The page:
3. The number and characteristics of the unit lieutenants. Skilled lieutenants allow a unit to react more effectively when it’s outside of its commander’s span of command, or when it’s disordered.
4. The number of veteran units in the army. Veteran units are stronger, tougher, and less likely to break.
5. The divisional structure of the different armies. Does the army keep all of its cavalry units in one division in reserve, or does it assign half its cavalry to a “left wing division” and the other half to a “right wing division”?
6. The type and formation of the units in the army. Does the army have light infantry? Slingers? Bowmen? Light cavalry? Horse archers? Cataphracts? All of these play very differently.
Auran Empire Gazetteer
CDM: How would you describe the Auran Empire campaign setting in a sentence?
APM: The Auran Empire campaign setting offers a world of adventure, where a once-majestic empire is slipping into oblivion, and bold and ambitious conquerors are rising to forge new realms from the ashes of the old.
CDM: My sense of the Auran Empire campaign setting is that it is influenced by the real-world ancient and classical periods as much or more than swords and sorcery literature. Do you agree, and, if so, where does this influence come from?
APM: I do agree, yes. The Auran Empire resembles the Roman Empire in Late Antiquity. I was an ancient history major as an undergraduate, so the easy answer as to why the Auran Empire is an ancient setting is because I studied ancient history in school. But that would just lead to the question of why I studied ancient history….
I think the genuine answer is that there is an aesthetic to the world of Late Antiquity that resonates with me very deeply. In Late Antiquity, the most advanced and powerful civilization that ever existed was falling apart. The wise could see that it was falling apart, but the problems were too big and they were endemic to the system. They were almost insoluble given the demographics and the culture. So it was a moment of existential despair. And yet brave men and women kept struggling for their civilization. Think of a man like Aurelian, who almost single-handedly saved the Roman Empire and gave it another two hundred years! Awe-inspiring, tragic grandeur.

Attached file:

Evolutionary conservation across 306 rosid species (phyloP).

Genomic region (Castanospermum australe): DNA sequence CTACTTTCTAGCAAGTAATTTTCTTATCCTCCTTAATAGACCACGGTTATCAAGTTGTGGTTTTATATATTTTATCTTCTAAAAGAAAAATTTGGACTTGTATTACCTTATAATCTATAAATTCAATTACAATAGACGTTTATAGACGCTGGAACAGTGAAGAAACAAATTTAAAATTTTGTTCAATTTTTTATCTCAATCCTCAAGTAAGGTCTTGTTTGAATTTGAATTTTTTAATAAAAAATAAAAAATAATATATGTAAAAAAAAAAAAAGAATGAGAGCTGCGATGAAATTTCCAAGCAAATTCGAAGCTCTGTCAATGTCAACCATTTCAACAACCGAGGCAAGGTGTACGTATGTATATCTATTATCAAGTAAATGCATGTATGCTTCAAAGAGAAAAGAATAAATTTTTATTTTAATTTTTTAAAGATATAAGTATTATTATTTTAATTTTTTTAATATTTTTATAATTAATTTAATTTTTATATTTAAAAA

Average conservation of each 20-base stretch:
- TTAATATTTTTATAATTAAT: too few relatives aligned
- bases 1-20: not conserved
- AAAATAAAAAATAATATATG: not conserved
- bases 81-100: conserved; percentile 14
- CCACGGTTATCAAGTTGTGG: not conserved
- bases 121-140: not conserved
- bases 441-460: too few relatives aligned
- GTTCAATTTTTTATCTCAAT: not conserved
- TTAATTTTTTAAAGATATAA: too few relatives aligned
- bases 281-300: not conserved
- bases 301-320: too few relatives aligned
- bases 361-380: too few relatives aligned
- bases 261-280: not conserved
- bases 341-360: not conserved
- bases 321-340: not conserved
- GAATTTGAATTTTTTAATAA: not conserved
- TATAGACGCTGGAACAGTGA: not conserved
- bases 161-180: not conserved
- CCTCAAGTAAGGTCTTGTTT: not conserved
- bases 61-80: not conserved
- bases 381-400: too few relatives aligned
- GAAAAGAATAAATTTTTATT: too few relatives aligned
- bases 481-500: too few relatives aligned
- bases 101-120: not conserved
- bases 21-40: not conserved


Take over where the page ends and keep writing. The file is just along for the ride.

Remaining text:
Although it’s more of a medieval feel, Middle Earth’s grandeur is very much rooted in this same ethos. Tolkien called it “the long defeat.” But Tolkien offers a vision of ultimate victory for good, whereas in the Auran Empire the prophecies are of ultimate victory for evil. That’s not to say that the prophecies are true, only that they exist, and hang over the setting darkly.
CDM: Do you know yet what we can expect the first Auran Empire Gazetteer to cover?
APM: Presently the sections are: Annals (overview of history and timeline); Census (overview of ethnography, races and classes); Atlas (overview of climate, geography, and special features); Gazetteer (overview of the sixteen major regions); Mythopedia (overview of the major gods, cosmology of the Spheres, and religious practices); Guidebook (“traveler’s guide” to law, culture, and custom); Primer (an overview of the Auran language); Bestiary ( listing 30 new monsters); Catalogue (a list of new magic items and ancient marvels); and Apocrypha (covering obscure facts and hidden secrets of the setting). I have about 100,000 words written and a lot more content waiting to be consolidated from various adventures, notebooks, session reports, spreadsheets, and so on.
One thing I haven’t fully settled on is to what extent the campaign book will be written subjectively (from within the game world), versus objectively (about the game world). For instance the Greyhawk campaign setting and the Dark Sun campaign setting were both written subjectively, while Ravenloft was written objectively. Subjective campaign guides have more flavor, while objective campaign settings tend to be easier to integrate into game mechanics.
CDM: Will we see any new Nobiran, Thrassian or Zaharan classes?
APM: Definitely! I currently plan to include the Nobiran Champion, the Thrassian Stalker, and the Zaharan Sorcerer-Priest. The Nobiran Champion is a steel-jawed warlord who leads his men to hell and back. The Zaharan Sorcerer-Priest is a Chthonic cleric/mage. The Thrassian Stalker is a cold-blooded killer in the night. This is an area where backers will help guide the product, though.
CDM: Thank you very much!